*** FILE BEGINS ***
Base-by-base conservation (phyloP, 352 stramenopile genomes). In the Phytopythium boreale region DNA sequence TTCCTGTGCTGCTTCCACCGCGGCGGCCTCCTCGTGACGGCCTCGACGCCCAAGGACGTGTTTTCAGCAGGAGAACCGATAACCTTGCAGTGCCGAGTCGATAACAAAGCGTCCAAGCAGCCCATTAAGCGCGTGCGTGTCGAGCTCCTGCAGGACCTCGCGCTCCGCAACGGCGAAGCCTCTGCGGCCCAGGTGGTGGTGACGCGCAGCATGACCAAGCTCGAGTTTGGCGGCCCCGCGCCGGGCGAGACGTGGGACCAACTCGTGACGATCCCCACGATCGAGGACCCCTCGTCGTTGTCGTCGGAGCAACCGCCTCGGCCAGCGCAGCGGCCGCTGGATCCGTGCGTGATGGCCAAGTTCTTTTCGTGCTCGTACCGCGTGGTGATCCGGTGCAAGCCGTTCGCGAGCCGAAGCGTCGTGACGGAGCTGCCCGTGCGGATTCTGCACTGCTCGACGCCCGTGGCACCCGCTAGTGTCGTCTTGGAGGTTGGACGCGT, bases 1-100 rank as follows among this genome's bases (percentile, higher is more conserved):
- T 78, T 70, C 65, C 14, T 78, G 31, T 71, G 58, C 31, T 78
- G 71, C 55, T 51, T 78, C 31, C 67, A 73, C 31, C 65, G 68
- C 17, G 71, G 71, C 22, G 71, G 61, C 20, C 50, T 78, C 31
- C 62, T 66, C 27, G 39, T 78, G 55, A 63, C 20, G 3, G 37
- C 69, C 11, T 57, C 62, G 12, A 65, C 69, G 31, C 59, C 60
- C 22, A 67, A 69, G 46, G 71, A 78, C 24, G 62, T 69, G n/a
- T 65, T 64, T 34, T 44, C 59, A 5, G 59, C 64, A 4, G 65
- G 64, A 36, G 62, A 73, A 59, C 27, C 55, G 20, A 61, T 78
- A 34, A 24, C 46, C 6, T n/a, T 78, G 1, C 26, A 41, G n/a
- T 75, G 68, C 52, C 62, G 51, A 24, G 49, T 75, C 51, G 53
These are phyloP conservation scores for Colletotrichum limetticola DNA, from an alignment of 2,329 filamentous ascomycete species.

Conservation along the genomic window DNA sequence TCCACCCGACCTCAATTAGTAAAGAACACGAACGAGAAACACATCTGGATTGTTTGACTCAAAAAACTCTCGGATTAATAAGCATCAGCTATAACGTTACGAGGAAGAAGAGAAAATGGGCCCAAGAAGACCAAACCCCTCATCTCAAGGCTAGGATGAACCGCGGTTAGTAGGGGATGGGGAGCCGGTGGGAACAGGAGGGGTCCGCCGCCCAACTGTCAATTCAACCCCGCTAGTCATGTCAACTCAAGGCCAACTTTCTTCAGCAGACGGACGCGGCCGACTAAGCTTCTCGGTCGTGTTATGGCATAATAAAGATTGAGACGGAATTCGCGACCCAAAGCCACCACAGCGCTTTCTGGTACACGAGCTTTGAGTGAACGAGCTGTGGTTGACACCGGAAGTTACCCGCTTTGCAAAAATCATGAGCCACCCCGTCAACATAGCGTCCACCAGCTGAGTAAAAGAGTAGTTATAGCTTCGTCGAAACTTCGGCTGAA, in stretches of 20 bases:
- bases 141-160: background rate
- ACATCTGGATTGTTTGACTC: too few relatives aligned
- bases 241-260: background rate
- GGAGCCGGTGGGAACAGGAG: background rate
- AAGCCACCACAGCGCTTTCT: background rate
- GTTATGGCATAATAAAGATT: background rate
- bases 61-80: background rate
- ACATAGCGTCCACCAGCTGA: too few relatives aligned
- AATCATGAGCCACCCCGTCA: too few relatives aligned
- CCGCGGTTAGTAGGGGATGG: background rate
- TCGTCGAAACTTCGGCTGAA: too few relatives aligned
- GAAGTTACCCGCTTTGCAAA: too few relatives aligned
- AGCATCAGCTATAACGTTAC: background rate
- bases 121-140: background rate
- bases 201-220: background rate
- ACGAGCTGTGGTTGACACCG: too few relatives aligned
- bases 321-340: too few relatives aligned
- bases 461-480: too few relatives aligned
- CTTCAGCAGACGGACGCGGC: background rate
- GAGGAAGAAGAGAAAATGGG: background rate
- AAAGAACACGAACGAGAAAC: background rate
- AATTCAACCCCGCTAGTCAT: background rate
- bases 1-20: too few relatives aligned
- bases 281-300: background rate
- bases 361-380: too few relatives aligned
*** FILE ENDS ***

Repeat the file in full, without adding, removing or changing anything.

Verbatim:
Base-by-base conservation (phyloP, 352 stramenopile genomes). In the Phytopythium boreale region DNA sequence TTCCTGTGCTGCTTCCACCGCGGCGGCCTCCTCGTGACGGCCTCGACGCCCAAGGACGTGTTTTCAGCAGGAGAACCGATAACCTTGCAGTGCCGAGTCGATAACAAAGCGTCCAAGCAGCCCATTAAGCGCGTGCGTGTCGAGCTCCTGCAGGACCTCGCGCTCCGCAACGGCGAAGCCTCTGCGGCCCAGGTGGTGGTGACGCGCAGCATGACCAAGCTCGAGTTTGGCGGCCCCGCGCCGGGCGAGACGTGGGACCAACTCGTGACGATCCCCACGATCGAGGACCCCTCGTCGTTGTCGTCGGAGCAACCGCCTCGGCCAGCGCAGCGGCCGCTGGATCCGTGCGTGATGGCCAAGTTCTTTTCGTGCTCGTACCGCGTGGTGATCCGGTGCAAGCCGTTCGCGAGCCGAAGCGTCGTGACGGAGCTGCCCGTGCGGATTCTGCACTGCTCGACGCCCGTGGCACCCGCTAGTGTCGTCTTGGAGGTTGGACGCGT, bases 1-100 rank as follows among this genome's bases (percentile, higher is more conserved):
- T 78, T 70, C 65, C 14, T 78, G 31, T 71, G 58, C 31, T 78
- G 71, C 55, T 51, T 78, C 31, C 67, A 73, C 31, C 65, G 68
- C 17, G 71, G 71, C 22, G 71, G 61, C 20, C 50, T 78, C 31
- C 62, T 66, C 27, G 39, T 78, G 55, A 63, C 20, G 3, G 37
- C 69, C 11, T 57, C 62, G 12, A 65, C 69, G 31, C 59, C 60
- C 22, A 67, A 69, G 46, G 71, A 78, C 24, G 62, T 69, G n/a
- T 65, T 64, T 34, T 44, C 59, A 5, G 59, C 64, A 4, G 65
- G 64, A 36, G 62, A 73, A 59, C 27, C 55, G 20, A 61, T 78
- A 34, A 24, C 46, C 6, T n/a, T 78, G 1, C 26, A 41, G n/a
- T 75, G 68, C 52, C 62, G 51, A 24, G 49, T 75, C 51, G 53
These are phyloP conservation scores for Colletotrichum limetticola DNA, from an alignment of 2,329 filamentous ascomycete species.

Conservation along the genomic window DNA sequence TCCACCCGACCTCAATTAGTAAAGAACACGAACGAGAAACACATCTGGATTGTTTGACTCAAAAAACTCTCGGATTAATAAGCATCAGCTATAACGTTACGAGGAAGAAGAGAAAATGGGCCCAAGAAGACCAAACCCCTCATCTCAAGGCTAGGATGAACCGCGGTTAGTAGGGGATGGGGAGCCGGTGGGAACAGGAGGGGTCCGCCGCCCAACTGTCAATTCAACCCCGCTAGTCATGTCAACTCAAGGCCAACTTTCTTCAGCAGACGGACGCGGCCGACTAAGCTTCTCGGTCGTGTTATGGCATAATAAAGATTGAGACGGAATTCGCGACCCAAAGCCACCACAGCGCTTTCTGGTACACGAGCTTTGAGTGAACGAGCTGTGGTTGACACCGGAAGTTACCCGCTTTGCAAAAATCATGAGCCACCCCGTCAACATAGCGTCCACCAGCTGAGTAAAAGAGTAGTTATAGCTTCGTCGAAACTTCGGCTGAA, in stretches of 20 bases:
- bases 141-160: background rate
- ACATCTGGATTGTTTGACTC: too few relatives aligned
- bases 241-260: background rate
- GGAGCCGGTGGGAACAGGAG: background rate
- AAGCCACCACAGCGCTTTCT: background rate
- GTTATGGCATAATAAAGATT: background rate
- bases 61-80: background rate
- ACATAGCGTCCACCAGCTGA: too few relatives aligned
- AATCATGAGCCACCCCGTCA: too few relatives aligned
- CCGCGGTTAGTAGGGGATGG: background rate
- TCGTCGAAACTTCGGCTGAA: too few relatives aligned
- GAAGTTACCCGCTTTGCAAA: too few relatives aligned
- AGCATCAGCTATAACGTTAC: background rate
- bases 121-140: background rate
- bases 201-220: background rate
- ACGAGCTGTGGTTGACACCG: too few relatives aligned
- bases 321-340: too few relatives aligned
- bases 461-480: too few relatives aligned
- CTTCAGCAGACGGACGCGGC: background rate
- GAGGAAGAAGAGAAAATGGG: background rate
- AAAGAACACGAACGAGAAAC: background rate
- AATTCAACCCCGCTAGTCAT: background rate
- bases 1-20: too few relatives aligned
- bases 281-300: background rate
- bases 361-380: too few relatives aligned